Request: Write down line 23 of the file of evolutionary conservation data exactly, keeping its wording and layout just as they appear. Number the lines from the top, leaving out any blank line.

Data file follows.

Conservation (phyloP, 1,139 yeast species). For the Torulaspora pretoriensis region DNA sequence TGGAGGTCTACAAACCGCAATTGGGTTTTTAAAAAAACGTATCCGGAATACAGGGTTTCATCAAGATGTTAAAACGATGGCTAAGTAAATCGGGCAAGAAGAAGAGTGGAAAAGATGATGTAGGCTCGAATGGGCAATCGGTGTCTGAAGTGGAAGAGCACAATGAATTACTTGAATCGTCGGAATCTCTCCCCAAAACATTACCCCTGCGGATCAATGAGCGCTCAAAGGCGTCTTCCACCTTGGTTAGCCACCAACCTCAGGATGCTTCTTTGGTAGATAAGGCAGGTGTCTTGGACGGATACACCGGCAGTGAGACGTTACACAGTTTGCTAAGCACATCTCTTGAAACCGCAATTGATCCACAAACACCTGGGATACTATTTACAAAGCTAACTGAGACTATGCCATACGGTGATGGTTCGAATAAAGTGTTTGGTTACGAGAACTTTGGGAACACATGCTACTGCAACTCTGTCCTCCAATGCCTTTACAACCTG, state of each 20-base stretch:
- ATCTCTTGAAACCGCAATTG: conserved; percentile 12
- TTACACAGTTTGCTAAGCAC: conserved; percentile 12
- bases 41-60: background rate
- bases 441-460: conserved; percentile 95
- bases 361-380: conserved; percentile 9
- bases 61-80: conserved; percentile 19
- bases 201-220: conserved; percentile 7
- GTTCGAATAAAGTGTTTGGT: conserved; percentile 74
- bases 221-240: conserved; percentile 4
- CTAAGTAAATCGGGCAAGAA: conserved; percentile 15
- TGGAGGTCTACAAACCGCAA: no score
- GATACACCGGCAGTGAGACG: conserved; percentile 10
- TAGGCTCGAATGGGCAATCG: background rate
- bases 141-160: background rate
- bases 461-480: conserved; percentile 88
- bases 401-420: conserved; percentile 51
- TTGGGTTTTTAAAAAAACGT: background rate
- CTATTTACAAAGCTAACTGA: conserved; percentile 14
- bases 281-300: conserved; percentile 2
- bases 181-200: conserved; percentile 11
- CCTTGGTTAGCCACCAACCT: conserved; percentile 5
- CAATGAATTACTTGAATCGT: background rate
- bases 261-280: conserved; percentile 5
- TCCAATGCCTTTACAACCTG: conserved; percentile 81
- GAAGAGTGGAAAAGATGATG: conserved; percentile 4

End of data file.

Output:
- CAATGAATTACTTGAATCGT: background rate